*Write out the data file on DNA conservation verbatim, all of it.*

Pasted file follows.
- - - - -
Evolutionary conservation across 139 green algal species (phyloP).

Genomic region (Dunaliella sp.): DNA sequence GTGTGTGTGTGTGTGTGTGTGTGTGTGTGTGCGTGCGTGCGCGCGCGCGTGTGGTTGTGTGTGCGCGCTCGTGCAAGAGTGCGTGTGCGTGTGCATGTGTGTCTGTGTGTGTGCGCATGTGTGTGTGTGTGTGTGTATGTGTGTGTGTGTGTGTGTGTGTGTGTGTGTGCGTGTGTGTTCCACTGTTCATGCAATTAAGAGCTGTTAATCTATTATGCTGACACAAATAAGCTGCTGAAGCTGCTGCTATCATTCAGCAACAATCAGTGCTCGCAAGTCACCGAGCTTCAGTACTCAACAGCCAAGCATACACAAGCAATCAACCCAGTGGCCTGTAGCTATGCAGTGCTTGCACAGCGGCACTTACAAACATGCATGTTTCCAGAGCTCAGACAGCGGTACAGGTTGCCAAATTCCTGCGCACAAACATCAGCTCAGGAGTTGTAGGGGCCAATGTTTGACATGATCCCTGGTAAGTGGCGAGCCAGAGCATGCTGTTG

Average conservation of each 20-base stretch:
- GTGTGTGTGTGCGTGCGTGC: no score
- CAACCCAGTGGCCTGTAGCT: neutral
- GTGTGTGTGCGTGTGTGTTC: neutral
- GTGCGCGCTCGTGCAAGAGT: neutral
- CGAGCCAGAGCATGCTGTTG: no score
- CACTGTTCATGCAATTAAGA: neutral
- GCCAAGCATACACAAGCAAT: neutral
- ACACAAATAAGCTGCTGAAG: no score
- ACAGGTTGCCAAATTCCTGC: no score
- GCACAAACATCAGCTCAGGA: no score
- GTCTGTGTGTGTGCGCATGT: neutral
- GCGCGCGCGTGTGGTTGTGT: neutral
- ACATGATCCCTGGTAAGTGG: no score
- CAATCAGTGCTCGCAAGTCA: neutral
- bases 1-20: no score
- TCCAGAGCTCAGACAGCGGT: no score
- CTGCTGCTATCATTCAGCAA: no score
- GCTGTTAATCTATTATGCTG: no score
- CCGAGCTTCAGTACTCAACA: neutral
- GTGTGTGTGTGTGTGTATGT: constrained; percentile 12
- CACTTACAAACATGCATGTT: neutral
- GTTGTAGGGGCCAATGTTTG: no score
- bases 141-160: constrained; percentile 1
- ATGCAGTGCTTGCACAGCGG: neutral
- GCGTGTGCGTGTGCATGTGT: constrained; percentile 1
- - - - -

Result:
Evolutionary conservation across 139 green algal species (phyloP).

Genomic region (Dunaliella sp.): DNA sequence GTGTGTGTGTGTGTGTGTGTGTGTGTGTGTGCGTGCGTGCGCGCGCGCGTGTGGTTGTGTGTGCGCGCTCGTGCAAGAGTGCGTGTGCGTGTGCATGTGTGTCTGTGTGTGTGCGCATGTGTGTGTGTGTGTGTGTATGTGTGTGTGTGTGTGTGTGTGTGTGTGTGTGCGTGTGTGTTCCACTGTTCATGCAATTAAGAGCTGTTAATCTATTATGCTGACACAAATAAGCTGCTGAAGCTGCTGCTATCATTCAGCAACAATCAGTGCTCGCAAGTCACCGAGCTTCAGTACTCAACAGCCAAGCATACACAAGCAATCAACCCAGTGGCCTGTAGCTATGCAGTGCTTGCACAGCGGCACTTACAAACATGCATGTTTCCAGAGCTCAGACAGCGGTACAGGTTGCCAAATTCCTGCGCACAAACATCAGCTCAGGAGTTGTAGGGGCCAATGTTTGACATGATCCCTGGTAAGTGGCGAGCCAGAGCATGCTGTTG

Average conservation of each 20-base stretch:
- GTGTGTGTGTGCGTGCGTGC: no score
- CAACCCAGTGGCCTGTAGCT: neutral
- GTGTGTGTGCGTGTGTGTTC: neutral
- GTGCGCGCTCGTGCAAGAGT: neutral
- CGAGCCAGAGCATGCTGTTG: no score
- CACTGTTCATGCAATTAAGA: neutral
- GCCAAGCATACACAAGCAAT: neutral
- ACACAAATAAGCTGCTGAAG: no score
- ACAGGTTGCCAAATTCCTGC: no score
- GCACAAACATCAGCTCAGGA: no score
- GTCTGTGTGTGTGCGCATGT: neutral
- GCGCGCGCGTGTGGTTGTGT: neutral
- ACATGATCCCTGGTAAGTGG: no score
- CAATCAGTGCTCGCAAGTCA: neutral
- bases 1-20: no score
- TCCAGAGCTCAGACAGCGGT: no score
- CTGCTGCTATCATTCAGCAA: no score
- GCTGTTAATCTATTATGCTG: no score
- CCGAGCTTCAGTACTCAACA: neutral
- GTGTGTGTGTGTGTGTATGT: constrained; percentile 12
- CACTTACAAACATGCATGTT: neutral
- GTTGTAGGGGCCAATGTTTG: no score
- bases 141-160: constrained; percentile 1
- ATGCAGTGCTTGCACAGCGG: neutral
- GCGTGTGCGTGTGCATGTGT: constrained; percentile 1